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Unilever and oil stocks boost FTSE 100 amid inflation

Unilever and oil stocks boost FTSE 100 amid inflation concerns

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May 31 (Reuters) – The UK’s FTSE 100 rose on Tuesday as Unilever rallied after appointing activist investor Nelson Peltz as a board member and oil shares rose on a rise in crude prices, helping offset pessimism in broader European markets.

'Unilever and oil stocks boost FTSE 100 amid inflation'
Unilever and oil stocks boost FTSE 100 amid inflation

The blue-chip index (.FTSE) gained 0.2%, hitting its strongest level in almost six weeks.

Shares of Unilever (ULVR.L) rose 6.9%

Shares of Unilever (ULVR.L) rose 6.9% after the consumer goods giant named billionaire activist Peltz to its board, mounting pressure on the company for further revamping of strategy. read more

“Inviting Peltz is likely to only add to the pressure on embattled CEO Alan Jope and we can now see the company moving forward with plans to streamline the business and address governance concerns,” said Russ Mould, chief investment officer at AJ Bell.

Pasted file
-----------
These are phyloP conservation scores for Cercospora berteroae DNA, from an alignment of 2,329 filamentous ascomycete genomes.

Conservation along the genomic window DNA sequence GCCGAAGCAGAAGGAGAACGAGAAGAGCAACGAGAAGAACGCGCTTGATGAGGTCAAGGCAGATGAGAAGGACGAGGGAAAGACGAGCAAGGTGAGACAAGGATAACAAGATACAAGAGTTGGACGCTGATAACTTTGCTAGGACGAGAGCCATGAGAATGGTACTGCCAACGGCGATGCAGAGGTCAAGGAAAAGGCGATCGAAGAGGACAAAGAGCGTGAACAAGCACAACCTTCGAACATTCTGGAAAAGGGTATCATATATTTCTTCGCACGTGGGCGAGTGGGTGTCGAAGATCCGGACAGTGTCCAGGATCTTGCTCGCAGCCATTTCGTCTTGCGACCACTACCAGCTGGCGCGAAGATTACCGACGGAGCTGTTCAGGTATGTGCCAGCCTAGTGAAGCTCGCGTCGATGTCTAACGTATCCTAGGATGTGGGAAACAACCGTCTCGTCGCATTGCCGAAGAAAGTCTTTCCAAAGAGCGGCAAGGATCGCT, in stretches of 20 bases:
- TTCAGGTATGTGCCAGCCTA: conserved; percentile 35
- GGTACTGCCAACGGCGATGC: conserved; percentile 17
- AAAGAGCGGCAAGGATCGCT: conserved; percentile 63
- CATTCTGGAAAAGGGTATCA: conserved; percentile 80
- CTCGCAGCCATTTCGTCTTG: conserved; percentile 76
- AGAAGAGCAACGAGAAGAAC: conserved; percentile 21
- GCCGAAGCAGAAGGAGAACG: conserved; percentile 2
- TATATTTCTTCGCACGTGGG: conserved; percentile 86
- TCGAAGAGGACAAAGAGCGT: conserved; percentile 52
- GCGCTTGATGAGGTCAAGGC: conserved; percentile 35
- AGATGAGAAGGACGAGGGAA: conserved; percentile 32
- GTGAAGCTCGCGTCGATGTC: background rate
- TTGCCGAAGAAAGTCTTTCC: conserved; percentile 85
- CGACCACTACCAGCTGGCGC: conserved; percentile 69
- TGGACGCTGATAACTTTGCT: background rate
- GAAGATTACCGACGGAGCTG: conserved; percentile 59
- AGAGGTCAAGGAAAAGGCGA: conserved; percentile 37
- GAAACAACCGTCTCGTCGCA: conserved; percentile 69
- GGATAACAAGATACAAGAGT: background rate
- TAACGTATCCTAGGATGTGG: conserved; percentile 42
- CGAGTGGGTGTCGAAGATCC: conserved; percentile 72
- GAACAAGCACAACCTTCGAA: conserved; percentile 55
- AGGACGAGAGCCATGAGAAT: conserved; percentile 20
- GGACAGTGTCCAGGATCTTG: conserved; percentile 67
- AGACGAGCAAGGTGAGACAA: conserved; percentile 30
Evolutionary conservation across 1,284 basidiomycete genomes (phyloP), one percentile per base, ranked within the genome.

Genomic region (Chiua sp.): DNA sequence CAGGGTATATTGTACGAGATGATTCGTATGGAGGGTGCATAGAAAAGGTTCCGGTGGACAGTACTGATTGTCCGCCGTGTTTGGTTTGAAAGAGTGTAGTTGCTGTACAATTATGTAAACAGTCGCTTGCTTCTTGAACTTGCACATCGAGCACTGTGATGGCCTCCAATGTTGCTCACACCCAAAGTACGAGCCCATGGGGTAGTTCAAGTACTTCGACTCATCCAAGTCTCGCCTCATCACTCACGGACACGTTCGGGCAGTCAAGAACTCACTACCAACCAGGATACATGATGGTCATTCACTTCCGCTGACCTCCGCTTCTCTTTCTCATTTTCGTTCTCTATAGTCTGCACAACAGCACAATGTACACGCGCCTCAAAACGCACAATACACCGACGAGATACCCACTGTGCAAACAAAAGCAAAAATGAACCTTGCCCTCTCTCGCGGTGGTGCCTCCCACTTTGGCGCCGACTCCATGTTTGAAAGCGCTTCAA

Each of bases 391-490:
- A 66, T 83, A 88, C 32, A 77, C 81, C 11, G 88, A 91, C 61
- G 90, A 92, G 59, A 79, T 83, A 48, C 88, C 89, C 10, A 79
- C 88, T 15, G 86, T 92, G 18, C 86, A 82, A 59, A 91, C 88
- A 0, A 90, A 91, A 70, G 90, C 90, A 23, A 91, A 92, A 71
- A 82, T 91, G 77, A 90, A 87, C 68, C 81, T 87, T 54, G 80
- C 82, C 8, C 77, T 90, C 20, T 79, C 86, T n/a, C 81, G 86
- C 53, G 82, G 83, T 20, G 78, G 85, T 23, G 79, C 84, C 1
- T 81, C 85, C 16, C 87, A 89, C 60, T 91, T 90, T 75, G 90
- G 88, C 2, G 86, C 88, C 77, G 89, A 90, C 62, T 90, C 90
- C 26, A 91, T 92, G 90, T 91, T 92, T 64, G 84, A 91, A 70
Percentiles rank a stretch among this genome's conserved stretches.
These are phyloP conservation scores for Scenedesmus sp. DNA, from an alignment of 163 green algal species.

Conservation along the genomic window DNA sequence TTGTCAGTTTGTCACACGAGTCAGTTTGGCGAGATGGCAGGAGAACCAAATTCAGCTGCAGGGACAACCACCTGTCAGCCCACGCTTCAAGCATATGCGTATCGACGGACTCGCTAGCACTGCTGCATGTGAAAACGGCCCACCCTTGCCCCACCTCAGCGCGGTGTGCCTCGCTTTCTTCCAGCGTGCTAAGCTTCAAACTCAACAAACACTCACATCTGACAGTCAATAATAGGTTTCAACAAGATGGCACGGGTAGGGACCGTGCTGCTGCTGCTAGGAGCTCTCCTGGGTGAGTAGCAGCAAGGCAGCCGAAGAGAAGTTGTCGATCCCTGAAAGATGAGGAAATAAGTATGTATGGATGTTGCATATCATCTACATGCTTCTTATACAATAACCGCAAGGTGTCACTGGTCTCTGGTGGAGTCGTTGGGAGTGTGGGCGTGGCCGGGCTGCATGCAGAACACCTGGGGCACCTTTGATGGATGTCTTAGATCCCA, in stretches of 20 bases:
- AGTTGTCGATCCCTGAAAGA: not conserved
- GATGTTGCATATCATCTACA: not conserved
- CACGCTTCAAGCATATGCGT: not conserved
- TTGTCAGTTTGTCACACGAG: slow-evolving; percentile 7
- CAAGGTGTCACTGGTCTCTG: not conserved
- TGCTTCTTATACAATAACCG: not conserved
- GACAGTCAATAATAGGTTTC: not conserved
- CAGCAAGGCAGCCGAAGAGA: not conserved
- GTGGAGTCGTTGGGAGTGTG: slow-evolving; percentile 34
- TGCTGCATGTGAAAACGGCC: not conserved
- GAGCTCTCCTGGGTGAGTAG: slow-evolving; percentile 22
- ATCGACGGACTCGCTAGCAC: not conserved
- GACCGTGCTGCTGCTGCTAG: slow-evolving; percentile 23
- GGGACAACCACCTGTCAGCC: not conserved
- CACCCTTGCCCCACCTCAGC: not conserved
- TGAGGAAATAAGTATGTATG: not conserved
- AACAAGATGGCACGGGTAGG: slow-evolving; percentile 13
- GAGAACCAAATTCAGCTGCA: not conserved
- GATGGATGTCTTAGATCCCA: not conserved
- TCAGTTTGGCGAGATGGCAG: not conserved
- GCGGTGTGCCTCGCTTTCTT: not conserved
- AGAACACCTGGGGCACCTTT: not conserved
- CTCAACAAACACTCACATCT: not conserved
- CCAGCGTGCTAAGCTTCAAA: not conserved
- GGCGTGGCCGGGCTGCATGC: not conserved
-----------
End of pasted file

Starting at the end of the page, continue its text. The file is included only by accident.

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Oil majors Shell (SHEL.L) and BP (BP.L) rose more than 1% each as Brent crude prices jumped to $123 a barrel after the EU agreed to a partial oil ban. Russian.

The region-wide STOXX 600 (.STOXX) index fell after data displayed eurozone inflation hit another record high in May, defying the European Central Bank’s view that gradual interest rate increases at the beginning of July will be enough to control the stubbornly high growth of prices.

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Rising oil prices risk undermining bullish momentum

“Rising oil prices risk undermining bullish momentum and US Treasury yields soared overnight, adding potential headwinds,” said Peter Garnry, chief strategist at Saxo Bank shares.

Airlines including British Airways owner IAG, Wizz Air (WIZZ.L), and Easyjet (EZJ fell between 2.4% and 4.2% as higher crude prices signaled a rise. in fuel costs.

The country-focused mid-cap index (.FTMC) fell 0.7%.

Discount retailer B&M (BMEB.L) slumped 10.6% after warning of lower profit margins this year as customers spend less on discretionary goods due to the cost of living crisis.

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